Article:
An open letter on the Russo-Ukrainian war
Dear MIT community,
On Feb. 24, Russia launched a full-scale invasion of Ukraine. Ukraine is my home. My parents and all my relatives are in Ukraine. Many of my friends have become refugees; many others took up arms and are defending the country. In this letter, I want to explain why this war is unjust, why you should care, and what you can do to help Ukraine.
This is a war of Russian imperialism. Russian president Vladimir Putin started this war to install a puppet regime in Kyiv and bring my country into Russia’s imperial fold. But Ukrainians do not want this. Ukrainians strive to be a part of the free world — the world of democracy, rule of law, and respect for human rights. Equally as important, Ukrainians do not want to be a part of the “Russian world.” Russia has subjugated Ukraine (as well as Belarus, Georgia, and parts of Central Asia) for many centuries. For centuries, Russia tried to erase Ukrainian language and culture and killed our poets and scientists. It went as far as to create an artificial famine — Holodomor of 1932–33 — to exterminate Ukrainians and break them into submission. Putin is part of that disdainful tradition.
That is why Ukrainians fight — and fight so fiercely. Ukrainians fight for their freedom, for the right to be Ukrainian, for the right to determine their own future. These aspirations are universal. They are just. If you believe in these rights, if you believe that big countries subjugating smaller ones by force is wrong, you should care about Ukraine.
Furthermore, the Russian military — unable to achieve its aims in a fair fight — is committing war crimes. Russia is shelling residential areas, destroying civilian infrastructure, and shooting at the evacuation routes that their own leadership agreed to. Kharkiv, a city of 1.5 million people just 20 miles from the Russo-Ukrainian border, has been reduced to rubble. Russian forces bombed a maternity hospital in Mariupol. Russian forces are using armaments and tactics forbidden by international law. Russian forces shelled the largest nuclear power plant (NPP) in Europe — Zaporizhzhia NPP. They control Chornobyl NPP and cut it off from the proper maintenance. These actions risk creating a nuclear catastrophe larger than the one in 1986. For the sake of human compassion and for the sake of the environment, you should care about Ukraine.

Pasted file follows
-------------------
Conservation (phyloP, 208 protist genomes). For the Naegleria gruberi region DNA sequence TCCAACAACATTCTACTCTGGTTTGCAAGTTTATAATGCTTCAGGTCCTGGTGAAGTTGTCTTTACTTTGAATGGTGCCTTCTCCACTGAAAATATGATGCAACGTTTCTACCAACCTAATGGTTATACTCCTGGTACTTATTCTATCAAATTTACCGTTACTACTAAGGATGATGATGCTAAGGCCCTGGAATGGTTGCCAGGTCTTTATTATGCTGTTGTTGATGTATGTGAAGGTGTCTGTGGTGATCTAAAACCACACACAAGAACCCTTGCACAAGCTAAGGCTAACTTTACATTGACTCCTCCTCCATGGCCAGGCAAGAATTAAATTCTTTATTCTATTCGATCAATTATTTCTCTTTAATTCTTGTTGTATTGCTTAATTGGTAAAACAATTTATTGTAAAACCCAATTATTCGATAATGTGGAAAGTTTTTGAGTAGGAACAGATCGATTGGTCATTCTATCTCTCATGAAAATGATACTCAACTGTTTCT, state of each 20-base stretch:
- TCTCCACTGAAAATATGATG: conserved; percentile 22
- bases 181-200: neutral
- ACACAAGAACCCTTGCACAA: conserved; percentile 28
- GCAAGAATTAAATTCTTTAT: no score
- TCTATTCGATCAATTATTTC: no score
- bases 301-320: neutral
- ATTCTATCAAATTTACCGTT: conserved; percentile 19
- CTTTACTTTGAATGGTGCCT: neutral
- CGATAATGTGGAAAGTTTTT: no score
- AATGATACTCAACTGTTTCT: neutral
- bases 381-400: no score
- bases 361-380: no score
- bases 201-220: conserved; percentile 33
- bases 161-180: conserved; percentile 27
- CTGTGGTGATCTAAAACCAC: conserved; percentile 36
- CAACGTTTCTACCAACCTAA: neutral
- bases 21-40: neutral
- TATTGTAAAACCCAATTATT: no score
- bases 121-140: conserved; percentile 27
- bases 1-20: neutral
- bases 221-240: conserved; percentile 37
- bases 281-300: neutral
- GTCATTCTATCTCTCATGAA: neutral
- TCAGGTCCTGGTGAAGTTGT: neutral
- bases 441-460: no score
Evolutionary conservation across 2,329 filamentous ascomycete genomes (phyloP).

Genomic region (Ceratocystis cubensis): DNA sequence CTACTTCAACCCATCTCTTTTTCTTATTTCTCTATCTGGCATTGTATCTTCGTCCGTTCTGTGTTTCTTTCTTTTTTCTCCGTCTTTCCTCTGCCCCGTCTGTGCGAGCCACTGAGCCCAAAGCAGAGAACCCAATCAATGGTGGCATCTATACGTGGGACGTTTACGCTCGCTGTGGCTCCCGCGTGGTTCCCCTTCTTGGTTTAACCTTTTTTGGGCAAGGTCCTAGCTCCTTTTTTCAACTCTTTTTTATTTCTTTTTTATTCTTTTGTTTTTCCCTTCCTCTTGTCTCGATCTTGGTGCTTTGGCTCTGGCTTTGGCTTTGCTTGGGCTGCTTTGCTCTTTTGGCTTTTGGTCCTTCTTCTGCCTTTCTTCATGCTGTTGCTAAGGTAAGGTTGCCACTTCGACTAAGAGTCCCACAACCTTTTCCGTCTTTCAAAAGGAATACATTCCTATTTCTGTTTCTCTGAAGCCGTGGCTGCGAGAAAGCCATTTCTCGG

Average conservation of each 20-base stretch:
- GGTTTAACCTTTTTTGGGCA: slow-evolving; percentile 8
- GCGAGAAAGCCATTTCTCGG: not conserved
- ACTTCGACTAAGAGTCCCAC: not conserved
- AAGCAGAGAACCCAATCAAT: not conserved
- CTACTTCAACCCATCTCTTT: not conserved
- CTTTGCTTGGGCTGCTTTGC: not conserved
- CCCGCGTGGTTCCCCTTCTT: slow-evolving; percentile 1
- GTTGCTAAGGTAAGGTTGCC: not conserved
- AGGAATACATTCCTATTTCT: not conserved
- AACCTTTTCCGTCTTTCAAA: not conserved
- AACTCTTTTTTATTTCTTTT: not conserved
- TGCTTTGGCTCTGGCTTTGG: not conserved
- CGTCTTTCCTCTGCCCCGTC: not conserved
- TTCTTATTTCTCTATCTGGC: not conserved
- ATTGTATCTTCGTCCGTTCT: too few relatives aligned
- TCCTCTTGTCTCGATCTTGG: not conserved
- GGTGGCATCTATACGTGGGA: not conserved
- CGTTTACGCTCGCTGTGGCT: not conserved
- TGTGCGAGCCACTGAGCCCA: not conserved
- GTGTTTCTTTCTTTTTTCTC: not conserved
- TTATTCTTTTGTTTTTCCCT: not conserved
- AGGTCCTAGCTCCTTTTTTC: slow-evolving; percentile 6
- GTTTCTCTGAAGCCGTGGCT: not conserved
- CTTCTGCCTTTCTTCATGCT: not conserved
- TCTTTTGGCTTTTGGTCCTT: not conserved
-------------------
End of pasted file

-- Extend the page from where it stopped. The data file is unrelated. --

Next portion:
Okay, you care, but what can you do? The way to end this war is to pressure Putin into good-faith negotiations. This pressure comes from Ukrainian military strength and Russian economic weakness. And YOU can help us ramp up the pressure by:
Reaching out to your elected officials. This is the most important thing you can do for Ukraine, and I implore you to do it. If you are a U.S. citizen, please call your representatives, senators, and the White House. Tell them that you support humanitarian, financial, and military aid for Ukraine. Right now, the highest priority for Ukraine is air-defense systems and anti-tank equipment. Tell your officials that doing business with Russia — and thereby sponsoring the war — is unacceptable. I beg of you, Europeans in particular: say no to Russian gas and oil!
Donate to the Ukrainian cause. The Ukrainian Cultural Center of New England has published a list of U.S.-based 501(c)(3) nonprofit organizations you can support at https://uccn.org/charities/.
If Ukraine stops fighting, there will be no Ukraine. If Russia stops fighting, there will be no war. Ukraine cannot surrender. Please help us survive. Please help us win.
PhD Student, MIT Sloan School of Management